The Japanese 8 mm submachine Gun, Type 100, is an automatic, air-cooled, magazine-fed, straight blowback-operated type, firing from an open bolt. Its basic design strongly resembles that of the German submachine guns. The weapon may be broken down into three main groups: a receiver which contains the bolt and driving spring, a barrel assembly, and a wooden stock assembly containing the trigger and trigger guard. A considerable amount of rough welding is used on the weapon; the front sight, bayonet lug, barrel lock, magazine well, driving spring guide, and trigger guard have all been attached to the rifle by this method. An unusual feature of the gun is a replaceable firing pin which screws into the face of the bolt.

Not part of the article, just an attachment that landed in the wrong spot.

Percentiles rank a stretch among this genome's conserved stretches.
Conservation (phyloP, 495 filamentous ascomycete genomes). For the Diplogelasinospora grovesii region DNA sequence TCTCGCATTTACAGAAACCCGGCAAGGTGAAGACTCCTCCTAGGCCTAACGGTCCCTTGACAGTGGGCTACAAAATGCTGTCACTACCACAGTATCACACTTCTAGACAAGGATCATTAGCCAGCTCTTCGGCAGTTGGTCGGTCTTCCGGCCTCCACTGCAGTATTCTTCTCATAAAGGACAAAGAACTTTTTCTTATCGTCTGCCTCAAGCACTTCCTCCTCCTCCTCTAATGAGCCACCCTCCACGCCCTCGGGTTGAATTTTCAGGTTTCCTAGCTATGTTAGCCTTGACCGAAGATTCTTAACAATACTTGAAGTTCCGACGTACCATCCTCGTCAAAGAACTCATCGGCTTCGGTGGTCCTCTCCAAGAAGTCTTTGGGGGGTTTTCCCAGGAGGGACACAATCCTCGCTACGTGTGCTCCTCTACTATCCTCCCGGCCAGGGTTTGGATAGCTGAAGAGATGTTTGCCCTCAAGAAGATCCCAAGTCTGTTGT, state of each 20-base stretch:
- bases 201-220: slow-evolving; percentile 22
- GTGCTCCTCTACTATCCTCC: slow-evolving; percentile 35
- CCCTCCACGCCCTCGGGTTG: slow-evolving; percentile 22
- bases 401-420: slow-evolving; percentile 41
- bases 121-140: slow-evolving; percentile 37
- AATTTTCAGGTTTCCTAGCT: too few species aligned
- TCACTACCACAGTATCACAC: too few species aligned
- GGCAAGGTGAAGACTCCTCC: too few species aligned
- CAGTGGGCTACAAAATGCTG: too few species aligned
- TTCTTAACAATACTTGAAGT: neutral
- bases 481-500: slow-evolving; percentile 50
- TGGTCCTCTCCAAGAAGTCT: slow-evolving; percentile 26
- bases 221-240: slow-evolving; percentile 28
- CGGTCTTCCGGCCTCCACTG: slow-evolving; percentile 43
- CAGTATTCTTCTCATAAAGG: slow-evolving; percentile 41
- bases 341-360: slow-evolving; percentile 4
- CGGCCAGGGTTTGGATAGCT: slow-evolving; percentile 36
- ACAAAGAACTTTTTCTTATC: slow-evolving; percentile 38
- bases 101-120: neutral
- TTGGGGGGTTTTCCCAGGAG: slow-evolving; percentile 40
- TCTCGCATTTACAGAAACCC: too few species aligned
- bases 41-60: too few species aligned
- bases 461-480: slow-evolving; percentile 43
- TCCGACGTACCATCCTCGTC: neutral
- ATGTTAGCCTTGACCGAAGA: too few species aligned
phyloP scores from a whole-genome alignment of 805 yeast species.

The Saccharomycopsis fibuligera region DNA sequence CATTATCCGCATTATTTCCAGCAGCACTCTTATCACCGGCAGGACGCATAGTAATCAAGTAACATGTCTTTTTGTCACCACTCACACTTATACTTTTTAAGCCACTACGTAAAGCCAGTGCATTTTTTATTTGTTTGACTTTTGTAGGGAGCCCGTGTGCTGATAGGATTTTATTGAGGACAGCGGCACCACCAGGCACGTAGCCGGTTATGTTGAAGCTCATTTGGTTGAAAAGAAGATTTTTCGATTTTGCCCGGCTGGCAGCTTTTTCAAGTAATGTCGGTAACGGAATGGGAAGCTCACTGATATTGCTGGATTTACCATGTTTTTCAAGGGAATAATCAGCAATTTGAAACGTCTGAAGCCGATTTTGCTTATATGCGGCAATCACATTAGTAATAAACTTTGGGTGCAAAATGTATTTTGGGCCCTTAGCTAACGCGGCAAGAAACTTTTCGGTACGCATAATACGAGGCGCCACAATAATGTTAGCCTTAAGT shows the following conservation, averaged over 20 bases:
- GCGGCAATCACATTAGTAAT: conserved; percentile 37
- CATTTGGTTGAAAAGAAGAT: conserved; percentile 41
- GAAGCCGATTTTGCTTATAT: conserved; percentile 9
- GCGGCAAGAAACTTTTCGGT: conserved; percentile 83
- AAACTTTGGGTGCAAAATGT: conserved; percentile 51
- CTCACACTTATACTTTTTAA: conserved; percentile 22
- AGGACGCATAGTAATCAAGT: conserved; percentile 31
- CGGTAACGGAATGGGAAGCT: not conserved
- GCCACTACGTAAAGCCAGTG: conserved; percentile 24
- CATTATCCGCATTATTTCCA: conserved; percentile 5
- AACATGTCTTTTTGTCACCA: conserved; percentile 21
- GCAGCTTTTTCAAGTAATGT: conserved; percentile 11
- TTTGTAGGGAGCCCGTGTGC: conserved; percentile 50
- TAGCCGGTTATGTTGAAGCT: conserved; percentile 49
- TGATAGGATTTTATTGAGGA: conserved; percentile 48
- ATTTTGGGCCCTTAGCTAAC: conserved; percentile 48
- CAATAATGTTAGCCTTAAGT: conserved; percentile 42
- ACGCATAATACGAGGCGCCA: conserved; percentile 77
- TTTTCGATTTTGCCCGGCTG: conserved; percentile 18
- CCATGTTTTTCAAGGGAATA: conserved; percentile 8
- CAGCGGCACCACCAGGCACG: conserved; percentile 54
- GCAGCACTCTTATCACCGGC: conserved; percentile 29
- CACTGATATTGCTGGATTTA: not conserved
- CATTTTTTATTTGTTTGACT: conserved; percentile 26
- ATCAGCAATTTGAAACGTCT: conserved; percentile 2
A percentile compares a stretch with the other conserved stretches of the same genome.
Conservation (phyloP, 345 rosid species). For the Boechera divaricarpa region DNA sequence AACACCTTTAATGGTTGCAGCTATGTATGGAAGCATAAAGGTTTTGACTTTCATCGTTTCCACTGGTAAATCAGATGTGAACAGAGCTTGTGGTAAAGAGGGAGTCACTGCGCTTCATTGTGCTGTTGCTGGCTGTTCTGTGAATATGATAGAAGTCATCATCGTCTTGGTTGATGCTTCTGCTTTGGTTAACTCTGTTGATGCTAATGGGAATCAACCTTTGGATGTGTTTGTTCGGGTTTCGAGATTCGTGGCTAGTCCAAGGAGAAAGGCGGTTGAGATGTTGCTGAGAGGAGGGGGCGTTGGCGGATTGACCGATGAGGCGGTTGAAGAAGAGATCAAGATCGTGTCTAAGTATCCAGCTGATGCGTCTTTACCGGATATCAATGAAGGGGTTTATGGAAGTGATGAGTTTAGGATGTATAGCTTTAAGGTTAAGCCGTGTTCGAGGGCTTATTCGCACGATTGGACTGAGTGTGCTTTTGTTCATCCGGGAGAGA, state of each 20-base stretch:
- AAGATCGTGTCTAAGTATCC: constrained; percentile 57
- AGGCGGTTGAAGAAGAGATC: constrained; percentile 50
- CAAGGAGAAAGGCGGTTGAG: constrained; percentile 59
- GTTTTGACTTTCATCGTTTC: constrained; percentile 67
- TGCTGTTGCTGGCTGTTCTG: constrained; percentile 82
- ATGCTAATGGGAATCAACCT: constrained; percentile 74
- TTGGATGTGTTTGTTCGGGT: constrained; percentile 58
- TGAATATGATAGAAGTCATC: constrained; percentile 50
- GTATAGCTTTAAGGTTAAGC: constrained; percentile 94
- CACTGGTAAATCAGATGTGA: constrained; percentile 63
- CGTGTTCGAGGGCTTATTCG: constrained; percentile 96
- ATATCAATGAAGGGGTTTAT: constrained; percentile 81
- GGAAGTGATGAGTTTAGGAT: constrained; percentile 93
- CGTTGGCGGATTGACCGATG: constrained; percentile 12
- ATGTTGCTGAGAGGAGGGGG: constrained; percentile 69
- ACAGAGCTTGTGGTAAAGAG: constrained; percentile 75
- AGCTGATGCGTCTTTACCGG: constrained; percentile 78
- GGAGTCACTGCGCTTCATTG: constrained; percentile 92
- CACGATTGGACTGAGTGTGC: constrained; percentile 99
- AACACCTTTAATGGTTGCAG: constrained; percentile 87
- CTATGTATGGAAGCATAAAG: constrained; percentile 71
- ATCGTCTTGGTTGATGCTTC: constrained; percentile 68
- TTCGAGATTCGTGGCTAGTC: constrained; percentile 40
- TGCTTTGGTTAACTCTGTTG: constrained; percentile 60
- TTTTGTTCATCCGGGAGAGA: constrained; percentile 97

The weapon has a high cyclic rate of fire, estimated between 800 and 1,000 rounds per minute.

It differs from the Type 100 (1940) Paratrooper’s rifle, described on page 204.1, in the following respects: it does not have a folding stock; a standard bayonet can be mounted directly on barrel and barrel jacket; and the rear sight is fixed rather than of the sliding ramp type.


Caliber      8 mm (.315 in.)
Weight with sling and magazine9 lbs., 2 oz.
Weight of magazine9 oz.
Length (overall)36 ins.
Sight radius
Principle of operationStraight blowback
Feeding deviceCurved box magazine
Capacity of feeding device30 rounds
Cooling systemAir
Ammunition types8 mm pistol
Rate of fire (cyclic)800-1,000 rds. per min. (est.)
Type of sight—Front:Inverted “V”
                      Rear:“V” with small peep additional.
Weight of barrel
Length of barrel9 3/16 ins.
Length of rifling8.3 ins.
   TwistR.H .
   No. of grooves6
Muzzle velocity1,050 f/s
Maximum range
Effective range

Japanese: p. 204.2 (August 1, 1945)